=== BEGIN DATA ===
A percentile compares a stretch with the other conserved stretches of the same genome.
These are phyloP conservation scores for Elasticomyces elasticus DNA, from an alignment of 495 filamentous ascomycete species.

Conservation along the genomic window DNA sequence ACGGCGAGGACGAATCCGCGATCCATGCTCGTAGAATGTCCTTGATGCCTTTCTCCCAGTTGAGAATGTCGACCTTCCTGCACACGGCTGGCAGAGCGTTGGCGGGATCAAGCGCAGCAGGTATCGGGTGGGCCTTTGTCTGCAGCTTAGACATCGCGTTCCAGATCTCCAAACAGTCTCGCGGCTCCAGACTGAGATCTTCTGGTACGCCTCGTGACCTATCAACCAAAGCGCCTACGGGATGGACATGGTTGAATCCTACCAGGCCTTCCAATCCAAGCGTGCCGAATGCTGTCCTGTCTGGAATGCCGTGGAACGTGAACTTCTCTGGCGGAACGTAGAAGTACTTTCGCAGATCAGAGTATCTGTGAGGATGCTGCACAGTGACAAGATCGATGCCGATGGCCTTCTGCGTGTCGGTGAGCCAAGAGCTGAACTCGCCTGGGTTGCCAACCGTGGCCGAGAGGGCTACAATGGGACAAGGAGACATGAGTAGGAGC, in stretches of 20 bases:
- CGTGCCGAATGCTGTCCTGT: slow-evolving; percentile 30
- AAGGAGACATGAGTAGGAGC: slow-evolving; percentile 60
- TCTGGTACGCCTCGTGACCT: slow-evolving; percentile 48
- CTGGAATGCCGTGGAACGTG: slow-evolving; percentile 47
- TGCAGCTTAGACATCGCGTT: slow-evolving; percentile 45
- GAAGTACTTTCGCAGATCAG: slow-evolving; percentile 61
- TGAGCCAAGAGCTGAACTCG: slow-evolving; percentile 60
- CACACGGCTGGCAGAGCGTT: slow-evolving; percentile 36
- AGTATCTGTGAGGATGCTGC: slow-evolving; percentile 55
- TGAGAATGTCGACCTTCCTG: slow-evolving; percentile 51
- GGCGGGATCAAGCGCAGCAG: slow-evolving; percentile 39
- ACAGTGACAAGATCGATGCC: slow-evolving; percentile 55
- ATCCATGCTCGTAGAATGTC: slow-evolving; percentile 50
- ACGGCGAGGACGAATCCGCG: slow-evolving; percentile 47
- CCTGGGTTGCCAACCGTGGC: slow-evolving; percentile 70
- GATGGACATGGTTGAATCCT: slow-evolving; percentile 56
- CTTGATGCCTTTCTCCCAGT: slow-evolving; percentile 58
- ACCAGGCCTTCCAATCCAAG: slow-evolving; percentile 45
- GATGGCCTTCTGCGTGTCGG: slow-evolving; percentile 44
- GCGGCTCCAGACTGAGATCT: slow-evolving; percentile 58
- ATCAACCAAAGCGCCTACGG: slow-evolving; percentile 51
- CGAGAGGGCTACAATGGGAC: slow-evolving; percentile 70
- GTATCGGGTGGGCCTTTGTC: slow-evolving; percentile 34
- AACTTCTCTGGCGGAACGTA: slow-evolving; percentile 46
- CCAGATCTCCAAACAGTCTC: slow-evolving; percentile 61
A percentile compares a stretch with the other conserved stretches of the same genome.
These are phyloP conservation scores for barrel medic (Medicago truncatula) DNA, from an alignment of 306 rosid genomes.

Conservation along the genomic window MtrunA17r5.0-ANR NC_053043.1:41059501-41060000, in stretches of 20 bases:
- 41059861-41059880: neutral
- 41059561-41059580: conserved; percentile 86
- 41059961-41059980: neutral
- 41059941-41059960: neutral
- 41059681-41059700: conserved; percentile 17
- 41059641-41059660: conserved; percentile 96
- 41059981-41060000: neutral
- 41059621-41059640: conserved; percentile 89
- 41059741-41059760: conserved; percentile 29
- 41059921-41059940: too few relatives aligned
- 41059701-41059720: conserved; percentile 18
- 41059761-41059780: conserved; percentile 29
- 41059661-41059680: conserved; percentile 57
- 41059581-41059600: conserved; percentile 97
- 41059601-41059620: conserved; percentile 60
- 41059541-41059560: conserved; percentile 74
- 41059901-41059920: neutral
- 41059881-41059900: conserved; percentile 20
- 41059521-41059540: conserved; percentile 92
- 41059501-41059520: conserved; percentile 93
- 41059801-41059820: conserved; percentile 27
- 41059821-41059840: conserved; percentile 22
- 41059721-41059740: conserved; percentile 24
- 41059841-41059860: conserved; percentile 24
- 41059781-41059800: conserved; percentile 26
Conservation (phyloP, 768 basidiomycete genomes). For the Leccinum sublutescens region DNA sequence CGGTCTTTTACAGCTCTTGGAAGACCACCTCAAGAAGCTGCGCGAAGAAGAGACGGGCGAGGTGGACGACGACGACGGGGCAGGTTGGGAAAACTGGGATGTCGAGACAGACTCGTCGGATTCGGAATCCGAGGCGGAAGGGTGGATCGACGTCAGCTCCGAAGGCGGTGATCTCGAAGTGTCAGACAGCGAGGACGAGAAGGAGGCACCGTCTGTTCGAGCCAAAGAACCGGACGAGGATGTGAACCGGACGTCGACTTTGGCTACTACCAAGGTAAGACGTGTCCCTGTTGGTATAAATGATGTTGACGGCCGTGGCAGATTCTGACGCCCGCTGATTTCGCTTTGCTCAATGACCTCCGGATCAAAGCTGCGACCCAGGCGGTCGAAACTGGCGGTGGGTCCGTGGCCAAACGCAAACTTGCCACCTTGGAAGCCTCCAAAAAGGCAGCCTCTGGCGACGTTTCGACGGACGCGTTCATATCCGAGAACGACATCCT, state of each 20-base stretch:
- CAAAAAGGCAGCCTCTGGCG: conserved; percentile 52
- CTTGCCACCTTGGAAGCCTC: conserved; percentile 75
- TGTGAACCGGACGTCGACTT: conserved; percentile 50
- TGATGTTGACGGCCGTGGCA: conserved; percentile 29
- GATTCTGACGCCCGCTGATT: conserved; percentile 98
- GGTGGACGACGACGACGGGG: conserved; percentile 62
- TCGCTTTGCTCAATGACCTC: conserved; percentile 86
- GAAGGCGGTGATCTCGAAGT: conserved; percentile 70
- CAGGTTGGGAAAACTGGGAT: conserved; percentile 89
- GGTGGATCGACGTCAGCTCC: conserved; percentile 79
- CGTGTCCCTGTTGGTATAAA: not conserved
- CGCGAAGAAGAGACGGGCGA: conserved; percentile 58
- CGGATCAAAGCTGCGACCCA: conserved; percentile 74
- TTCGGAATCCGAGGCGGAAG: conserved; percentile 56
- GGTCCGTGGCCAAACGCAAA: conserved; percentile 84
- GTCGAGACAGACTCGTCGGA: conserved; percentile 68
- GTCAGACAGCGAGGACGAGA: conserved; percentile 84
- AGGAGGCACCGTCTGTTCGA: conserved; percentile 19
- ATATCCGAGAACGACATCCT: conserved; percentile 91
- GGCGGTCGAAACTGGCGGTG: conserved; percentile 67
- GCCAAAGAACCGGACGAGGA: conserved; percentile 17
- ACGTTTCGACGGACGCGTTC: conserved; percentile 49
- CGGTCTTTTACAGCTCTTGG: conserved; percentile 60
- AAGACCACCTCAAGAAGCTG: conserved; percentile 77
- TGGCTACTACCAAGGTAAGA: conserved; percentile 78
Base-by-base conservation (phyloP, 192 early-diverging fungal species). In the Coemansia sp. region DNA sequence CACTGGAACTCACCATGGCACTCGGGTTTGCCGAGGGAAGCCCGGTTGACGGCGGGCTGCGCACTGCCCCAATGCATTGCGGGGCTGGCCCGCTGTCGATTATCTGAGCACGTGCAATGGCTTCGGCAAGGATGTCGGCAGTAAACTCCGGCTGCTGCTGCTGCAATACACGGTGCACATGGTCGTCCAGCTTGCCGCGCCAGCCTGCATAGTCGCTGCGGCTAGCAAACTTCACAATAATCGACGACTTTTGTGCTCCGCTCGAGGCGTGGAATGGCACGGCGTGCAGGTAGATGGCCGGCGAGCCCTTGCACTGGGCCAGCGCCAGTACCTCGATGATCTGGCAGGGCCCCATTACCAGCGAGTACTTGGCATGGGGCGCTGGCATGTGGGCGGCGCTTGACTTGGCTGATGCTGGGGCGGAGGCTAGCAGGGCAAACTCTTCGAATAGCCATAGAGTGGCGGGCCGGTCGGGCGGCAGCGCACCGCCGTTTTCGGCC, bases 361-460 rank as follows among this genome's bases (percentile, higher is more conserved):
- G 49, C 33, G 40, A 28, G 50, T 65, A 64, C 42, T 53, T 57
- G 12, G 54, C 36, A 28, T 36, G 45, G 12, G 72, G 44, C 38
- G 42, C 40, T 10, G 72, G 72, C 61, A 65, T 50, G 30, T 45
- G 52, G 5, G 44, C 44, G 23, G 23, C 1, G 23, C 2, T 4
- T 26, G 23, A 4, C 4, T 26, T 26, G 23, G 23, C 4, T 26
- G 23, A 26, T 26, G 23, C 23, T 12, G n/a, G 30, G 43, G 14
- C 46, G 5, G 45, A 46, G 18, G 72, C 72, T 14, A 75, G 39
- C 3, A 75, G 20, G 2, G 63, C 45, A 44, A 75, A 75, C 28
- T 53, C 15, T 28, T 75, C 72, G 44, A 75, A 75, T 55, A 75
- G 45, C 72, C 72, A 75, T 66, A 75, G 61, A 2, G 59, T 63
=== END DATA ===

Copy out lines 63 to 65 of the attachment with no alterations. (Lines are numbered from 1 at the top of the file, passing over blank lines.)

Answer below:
- GGTGGACGACGACGACGGGG: conserved; percentile 62
- TCGCTTTGCTCAATGACCTC: conserved; percentile 86
- GAAGGCGGTGATCTCGAAGT: conserved; percentile 70